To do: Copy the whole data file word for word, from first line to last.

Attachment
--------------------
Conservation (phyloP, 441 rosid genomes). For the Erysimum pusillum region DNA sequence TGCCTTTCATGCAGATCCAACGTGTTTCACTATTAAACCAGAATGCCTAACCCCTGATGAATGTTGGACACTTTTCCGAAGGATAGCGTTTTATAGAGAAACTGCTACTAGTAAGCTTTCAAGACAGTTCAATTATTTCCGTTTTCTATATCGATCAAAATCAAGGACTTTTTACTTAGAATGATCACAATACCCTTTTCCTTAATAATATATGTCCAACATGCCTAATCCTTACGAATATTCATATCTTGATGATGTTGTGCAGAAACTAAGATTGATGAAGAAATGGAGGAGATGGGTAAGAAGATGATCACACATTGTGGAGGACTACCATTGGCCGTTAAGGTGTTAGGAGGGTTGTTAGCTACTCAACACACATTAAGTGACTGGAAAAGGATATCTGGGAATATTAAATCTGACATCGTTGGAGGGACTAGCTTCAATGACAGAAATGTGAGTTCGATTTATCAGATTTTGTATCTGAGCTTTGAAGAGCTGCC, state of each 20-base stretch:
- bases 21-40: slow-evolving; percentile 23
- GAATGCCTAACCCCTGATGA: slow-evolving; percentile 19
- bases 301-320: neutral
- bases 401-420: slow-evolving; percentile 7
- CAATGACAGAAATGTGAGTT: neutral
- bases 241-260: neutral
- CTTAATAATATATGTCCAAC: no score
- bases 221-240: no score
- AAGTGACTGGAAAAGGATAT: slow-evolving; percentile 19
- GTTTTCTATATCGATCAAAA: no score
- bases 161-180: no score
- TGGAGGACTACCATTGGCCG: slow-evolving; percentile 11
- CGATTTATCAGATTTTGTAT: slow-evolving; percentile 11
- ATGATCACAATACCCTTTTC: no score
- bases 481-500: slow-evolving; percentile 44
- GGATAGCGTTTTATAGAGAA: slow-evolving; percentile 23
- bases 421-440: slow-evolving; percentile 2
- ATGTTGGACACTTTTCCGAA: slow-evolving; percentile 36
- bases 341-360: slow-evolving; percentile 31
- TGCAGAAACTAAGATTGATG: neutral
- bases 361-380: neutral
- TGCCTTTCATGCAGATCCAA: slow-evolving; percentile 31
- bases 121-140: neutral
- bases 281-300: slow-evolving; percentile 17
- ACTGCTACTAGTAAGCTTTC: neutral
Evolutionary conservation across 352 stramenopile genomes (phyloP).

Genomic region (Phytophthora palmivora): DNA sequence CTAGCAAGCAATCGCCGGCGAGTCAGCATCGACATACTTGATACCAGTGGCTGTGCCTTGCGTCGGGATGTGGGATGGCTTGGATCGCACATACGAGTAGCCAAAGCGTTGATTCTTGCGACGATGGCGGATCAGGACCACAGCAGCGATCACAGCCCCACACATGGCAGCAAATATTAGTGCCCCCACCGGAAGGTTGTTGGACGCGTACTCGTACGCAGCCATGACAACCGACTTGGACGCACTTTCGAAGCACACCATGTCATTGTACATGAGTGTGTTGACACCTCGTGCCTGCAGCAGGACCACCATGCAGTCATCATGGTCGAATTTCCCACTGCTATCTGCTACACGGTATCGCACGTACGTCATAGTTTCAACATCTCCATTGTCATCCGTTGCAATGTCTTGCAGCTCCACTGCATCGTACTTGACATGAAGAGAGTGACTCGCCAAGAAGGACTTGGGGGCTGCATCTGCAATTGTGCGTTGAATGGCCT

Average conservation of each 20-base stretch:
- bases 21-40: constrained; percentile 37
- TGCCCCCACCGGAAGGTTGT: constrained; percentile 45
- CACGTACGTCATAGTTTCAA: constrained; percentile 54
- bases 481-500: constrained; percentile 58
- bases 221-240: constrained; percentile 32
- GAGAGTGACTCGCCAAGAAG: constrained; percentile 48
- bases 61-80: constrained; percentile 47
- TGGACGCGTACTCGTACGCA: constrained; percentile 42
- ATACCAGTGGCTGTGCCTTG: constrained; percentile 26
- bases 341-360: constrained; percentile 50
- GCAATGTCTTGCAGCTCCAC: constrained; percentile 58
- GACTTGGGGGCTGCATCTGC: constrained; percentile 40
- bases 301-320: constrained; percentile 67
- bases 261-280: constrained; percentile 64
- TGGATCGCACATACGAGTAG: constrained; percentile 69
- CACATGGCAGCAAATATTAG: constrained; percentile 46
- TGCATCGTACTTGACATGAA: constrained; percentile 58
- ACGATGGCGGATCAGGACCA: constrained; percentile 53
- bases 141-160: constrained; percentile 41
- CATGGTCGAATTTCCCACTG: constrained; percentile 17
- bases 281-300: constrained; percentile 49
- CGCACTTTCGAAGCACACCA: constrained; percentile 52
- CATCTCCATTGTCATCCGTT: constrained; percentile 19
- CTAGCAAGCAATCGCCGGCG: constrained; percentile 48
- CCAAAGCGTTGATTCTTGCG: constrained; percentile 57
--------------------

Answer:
Conservation (phyloP, 441 rosid genomes). For the Erysimum pusillum region DNA sequence TGCCTTTCATGCAGATCCAACGTGTTTCACTATTAAACCAGAATGCCTAACCCCTGATGAATGTTGGACACTTTTCCGAAGGATAGCGTTTTATAGAGAAACTGCTACTAGTAAGCTTTCAAGACAGTTCAATTATTTCCGTTTTCTATATCGATCAAAATCAAGGACTTTTTACTTAGAATGATCACAATACCCTTTTCCTTAATAATATATGTCCAACATGCCTAATCCTTACGAATATTCATATCTTGATGATGTTGTGCAGAAACTAAGATTGATGAAGAAATGGAGGAGATGGGTAAGAAGATGATCACACATTGTGGAGGACTACCATTGGCCGTTAAGGTGTTAGGAGGGTTGTTAGCTACTCAACACACATTAAGTGACTGGAAAAGGATATCTGGGAATATTAAATCTGACATCGTTGGAGGGACTAGCTTCAATGACAGAAATGTGAGTTCGATTTATCAGATTTTGTATCTGAGCTTTGAAGAGCTGCC, state of each 20-base stretch:
- bases 21-40: slow-evolving; percentile 23
- GAATGCCTAACCCCTGATGA: slow-evolving; percentile 19
- bases 301-320: neutral
- bases 401-420: slow-evolving; percentile 7
- CAATGACAGAAATGTGAGTT: neutral
- bases 241-260: neutral
- CTTAATAATATATGTCCAAC: no score
- bases 221-240: no score
- AAGTGACTGGAAAAGGATAT: slow-evolving; percentile 19
- GTTTTCTATATCGATCAAAA: no score
- bases 161-180: no score
- TGGAGGACTACCATTGGCCG: slow-evolving; percentile 11
- CGATTTATCAGATTTTGTAT: slow-evolving; percentile 11
- ATGATCACAATACCCTTTTC: no score
- bases 481-500: slow-evolving; percentile 44
- GGATAGCGTTTTATAGAGAA: slow-evolving; percentile 23
- bases 421-440: slow-evolving; percentile 2
- ATGTTGGACACTTTTCCGAA: slow-evolving; percentile 36
- bases 341-360: slow-evolving; percentile 31
- TGCAGAAACTAAGATTGATG: neutral
- bases 361-380: neutral
- TGCCTTTCATGCAGATCCAA: slow-evolving; percentile 31
- bases 121-140: neutral
- bases 281-300: slow-evolving; percentile 17
- ACTGCTACTAGTAAGCTTTC: neutral
Evolutionary conservation across 352 stramenopile genomes (phyloP).

Genomic region (Phytophthora palmivora): DNA sequence CTAGCAAGCAATCGCCGGCGAGTCAGCATCGACATACTTGATACCAGTGGCTGTGCCTTGCGTCGGGATGTGGGATGGCTTGGATCGCACATACGAGTAGCCAAAGCGTTGATTCTTGCGACGATGGCGGATCAGGACCACAGCAGCGATCACAGCCCCACACATGGCAGCAAATATTAGTGCCCCCACCGGAAGGTTGTTGGACGCGTACTCGTACGCAGCCATGACAACCGACTTGGACGCACTTTCGAAGCACACCATGTCATTGTACATGAGTGTGTTGACACCTCGTGCCTGCAGCAGGACCACCATGCAGTCATCATGGTCGAATTTCCCACTGCTATCTGCTACACGGTATCGCACGTACGTCATAGTTTCAACATCTCCATTGTCATCCGTTGCAATGTCTTGCAGCTCCACTGCATCGTACTTGACATGAAGAGAGTGACTCGCCAAGAAGGACTTGGGGGCTGCATCTGCAATTGTGCGTTGAATGGCCT

Average conservation of each 20-base stretch:
- bases 21-40: constrained; percentile 37
- TGCCCCCACCGGAAGGTTGT: constrained; percentile 45
- CACGTACGTCATAGTTTCAA: constrained; percentile 54
- bases 481-500: constrained; percentile 58
- bases 221-240: constrained; percentile 32
- GAGAGTGACTCGCCAAGAAG: constrained; percentile 48
- bases 61-80: constrained; percentile 47
- TGGACGCGTACTCGTACGCA: constrained; percentile 42
- ATACCAGTGGCTGTGCCTTG: constrained; percentile 26
- bases 341-360: constrained; percentile 50
- GCAATGTCTTGCAGCTCCAC: constrained; percentile 58
- GACTTGGGGGCTGCATCTGC: constrained; percentile 40
- bases 301-320: constrained; percentile 67
- bases 261-280: constrained; percentile 64
- TGGATCGCACATACGAGTAG: constrained; percentile 69
- CACATGGCAGCAAATATTAG: constrained; percentile 46
- TGCATCGTACTTGACATGAA: constrained; percentile 58
- ACGATGGCGGATCAGGACCA: constrained; percentile 53
- bases 141-160: constrained; percentile 41
- CATGGTCGAATTTCCCACTG: constrained; percentile 17
- bases 281-300: constrained; percentile 49
- CGCACTTTCGAAGCACACCA: constrained; percentile 52
- CATCTCCATTGTCATCCGTT: constrained; percentile 19
- CTAGCAAGCAATCGCCGGCG: constrained; percentile 48
- CCAAAGCGTTGATTCTTGCG: constrained; percentile 57